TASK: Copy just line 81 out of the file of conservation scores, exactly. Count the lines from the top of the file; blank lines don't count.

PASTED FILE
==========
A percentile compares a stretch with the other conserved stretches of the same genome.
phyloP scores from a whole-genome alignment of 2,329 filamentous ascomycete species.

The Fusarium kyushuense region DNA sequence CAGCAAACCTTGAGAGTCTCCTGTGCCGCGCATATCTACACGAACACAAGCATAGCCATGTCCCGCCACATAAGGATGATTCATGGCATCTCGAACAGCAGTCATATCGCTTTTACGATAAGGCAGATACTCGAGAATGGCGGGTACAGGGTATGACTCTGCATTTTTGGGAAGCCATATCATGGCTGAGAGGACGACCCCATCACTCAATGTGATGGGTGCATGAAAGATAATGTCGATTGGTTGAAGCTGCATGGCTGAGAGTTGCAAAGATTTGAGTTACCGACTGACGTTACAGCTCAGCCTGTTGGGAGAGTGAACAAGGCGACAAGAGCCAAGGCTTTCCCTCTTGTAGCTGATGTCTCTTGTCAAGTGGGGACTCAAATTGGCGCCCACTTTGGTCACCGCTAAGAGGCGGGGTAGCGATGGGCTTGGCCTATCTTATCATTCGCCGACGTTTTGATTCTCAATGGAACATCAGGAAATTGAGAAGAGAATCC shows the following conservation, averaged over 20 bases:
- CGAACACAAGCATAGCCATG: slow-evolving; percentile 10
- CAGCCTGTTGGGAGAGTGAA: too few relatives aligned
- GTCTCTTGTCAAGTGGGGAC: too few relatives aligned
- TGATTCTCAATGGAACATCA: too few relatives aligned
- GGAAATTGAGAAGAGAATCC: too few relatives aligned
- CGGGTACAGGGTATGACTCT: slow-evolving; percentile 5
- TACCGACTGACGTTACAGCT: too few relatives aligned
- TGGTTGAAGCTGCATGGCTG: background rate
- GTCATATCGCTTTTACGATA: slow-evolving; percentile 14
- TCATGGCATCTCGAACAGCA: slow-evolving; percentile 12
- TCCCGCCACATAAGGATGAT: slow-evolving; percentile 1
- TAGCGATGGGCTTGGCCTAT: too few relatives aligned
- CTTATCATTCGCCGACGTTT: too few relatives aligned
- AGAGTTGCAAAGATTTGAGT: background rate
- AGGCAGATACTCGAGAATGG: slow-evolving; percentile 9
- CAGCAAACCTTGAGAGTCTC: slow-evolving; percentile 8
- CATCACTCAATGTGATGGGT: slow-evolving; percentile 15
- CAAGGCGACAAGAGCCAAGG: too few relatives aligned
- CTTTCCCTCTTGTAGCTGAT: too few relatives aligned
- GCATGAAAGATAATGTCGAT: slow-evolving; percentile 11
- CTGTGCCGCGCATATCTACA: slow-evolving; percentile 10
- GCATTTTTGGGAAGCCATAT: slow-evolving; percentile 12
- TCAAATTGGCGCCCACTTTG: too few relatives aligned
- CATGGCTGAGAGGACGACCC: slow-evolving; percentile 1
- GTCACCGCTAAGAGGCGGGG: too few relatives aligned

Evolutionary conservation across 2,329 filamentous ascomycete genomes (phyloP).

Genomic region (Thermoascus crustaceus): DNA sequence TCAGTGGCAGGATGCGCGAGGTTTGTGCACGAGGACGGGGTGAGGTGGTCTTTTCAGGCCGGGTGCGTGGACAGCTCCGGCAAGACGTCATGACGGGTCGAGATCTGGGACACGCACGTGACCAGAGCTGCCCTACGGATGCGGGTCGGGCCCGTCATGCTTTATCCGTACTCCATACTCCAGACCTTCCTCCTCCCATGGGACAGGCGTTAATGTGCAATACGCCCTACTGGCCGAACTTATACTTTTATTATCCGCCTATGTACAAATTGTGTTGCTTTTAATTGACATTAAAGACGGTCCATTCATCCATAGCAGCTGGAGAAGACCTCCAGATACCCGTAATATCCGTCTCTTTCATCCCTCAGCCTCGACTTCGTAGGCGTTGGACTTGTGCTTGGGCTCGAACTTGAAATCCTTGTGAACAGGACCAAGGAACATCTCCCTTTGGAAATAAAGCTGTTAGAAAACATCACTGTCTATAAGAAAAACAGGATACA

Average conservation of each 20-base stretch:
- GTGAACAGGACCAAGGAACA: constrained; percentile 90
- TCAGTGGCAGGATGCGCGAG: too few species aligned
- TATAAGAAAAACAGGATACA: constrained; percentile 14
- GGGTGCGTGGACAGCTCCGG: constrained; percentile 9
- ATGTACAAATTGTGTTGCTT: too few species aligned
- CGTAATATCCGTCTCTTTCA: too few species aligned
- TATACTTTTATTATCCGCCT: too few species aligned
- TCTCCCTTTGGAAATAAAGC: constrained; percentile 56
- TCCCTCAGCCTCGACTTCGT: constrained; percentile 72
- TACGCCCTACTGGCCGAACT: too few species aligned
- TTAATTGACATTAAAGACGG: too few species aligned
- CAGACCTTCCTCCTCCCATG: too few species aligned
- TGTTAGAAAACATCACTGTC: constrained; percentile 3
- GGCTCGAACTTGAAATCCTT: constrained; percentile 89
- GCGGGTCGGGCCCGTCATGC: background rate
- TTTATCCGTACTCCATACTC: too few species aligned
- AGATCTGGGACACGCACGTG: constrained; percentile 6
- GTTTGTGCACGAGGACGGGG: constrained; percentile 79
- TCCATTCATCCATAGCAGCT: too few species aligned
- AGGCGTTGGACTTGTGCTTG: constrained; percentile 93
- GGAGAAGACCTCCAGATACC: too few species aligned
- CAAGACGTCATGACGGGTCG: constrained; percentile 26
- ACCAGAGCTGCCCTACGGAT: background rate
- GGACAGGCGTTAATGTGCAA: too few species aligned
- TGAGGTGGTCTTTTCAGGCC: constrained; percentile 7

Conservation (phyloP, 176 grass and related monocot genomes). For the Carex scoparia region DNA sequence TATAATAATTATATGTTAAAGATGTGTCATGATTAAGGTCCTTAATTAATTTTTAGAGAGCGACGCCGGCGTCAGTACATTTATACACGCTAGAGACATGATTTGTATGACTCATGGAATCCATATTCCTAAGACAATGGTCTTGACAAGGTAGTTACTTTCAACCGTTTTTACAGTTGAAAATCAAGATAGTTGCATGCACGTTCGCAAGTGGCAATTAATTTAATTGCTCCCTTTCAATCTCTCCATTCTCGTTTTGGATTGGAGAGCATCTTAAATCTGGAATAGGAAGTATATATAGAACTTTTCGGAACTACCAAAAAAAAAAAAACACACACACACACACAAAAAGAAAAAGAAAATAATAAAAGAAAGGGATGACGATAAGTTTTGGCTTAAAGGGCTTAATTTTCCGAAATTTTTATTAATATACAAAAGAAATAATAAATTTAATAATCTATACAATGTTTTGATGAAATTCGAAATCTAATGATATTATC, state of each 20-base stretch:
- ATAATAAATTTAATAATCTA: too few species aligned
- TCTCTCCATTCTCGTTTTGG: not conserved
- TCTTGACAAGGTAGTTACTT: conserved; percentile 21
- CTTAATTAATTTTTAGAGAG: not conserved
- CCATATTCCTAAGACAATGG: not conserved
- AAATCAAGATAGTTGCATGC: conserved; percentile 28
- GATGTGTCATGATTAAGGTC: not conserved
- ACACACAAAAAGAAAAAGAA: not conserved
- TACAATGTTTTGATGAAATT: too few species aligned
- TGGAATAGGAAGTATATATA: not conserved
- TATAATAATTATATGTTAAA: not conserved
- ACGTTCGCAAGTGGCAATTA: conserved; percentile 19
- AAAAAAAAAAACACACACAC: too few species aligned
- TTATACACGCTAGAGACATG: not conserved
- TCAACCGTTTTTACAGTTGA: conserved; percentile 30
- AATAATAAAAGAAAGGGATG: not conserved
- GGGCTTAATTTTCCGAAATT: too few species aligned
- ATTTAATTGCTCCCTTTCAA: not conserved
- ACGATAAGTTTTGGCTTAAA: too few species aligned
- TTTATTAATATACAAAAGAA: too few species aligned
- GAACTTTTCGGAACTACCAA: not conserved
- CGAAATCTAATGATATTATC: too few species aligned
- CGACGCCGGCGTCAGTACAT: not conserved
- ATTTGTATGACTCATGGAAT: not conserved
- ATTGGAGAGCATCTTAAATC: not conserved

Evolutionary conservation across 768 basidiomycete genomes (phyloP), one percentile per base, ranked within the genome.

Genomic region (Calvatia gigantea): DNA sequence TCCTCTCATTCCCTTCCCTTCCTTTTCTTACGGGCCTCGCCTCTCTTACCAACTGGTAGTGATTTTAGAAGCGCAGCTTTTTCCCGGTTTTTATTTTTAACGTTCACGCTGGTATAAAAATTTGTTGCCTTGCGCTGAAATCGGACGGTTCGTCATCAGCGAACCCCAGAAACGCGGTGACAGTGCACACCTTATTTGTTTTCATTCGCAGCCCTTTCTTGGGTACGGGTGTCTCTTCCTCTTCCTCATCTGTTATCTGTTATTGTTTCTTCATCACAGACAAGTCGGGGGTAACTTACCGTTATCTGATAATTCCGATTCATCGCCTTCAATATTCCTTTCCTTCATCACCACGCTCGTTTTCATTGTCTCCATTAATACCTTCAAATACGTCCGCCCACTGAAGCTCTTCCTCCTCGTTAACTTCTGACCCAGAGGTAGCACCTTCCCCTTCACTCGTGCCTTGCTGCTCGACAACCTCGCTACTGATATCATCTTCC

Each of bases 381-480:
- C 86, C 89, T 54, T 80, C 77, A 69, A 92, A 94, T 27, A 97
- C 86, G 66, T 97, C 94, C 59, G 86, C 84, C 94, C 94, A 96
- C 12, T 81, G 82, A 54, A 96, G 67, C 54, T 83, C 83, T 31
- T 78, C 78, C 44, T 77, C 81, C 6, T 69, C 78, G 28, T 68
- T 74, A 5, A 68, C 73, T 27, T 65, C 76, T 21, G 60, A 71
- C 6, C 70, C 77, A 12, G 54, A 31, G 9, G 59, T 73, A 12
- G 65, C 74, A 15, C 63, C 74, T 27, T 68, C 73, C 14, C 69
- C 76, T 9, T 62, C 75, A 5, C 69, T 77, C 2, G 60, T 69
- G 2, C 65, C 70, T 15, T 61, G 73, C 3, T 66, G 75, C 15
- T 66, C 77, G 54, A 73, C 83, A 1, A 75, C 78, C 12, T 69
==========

- ATTTGTATGACTCATGGAAT: not conserved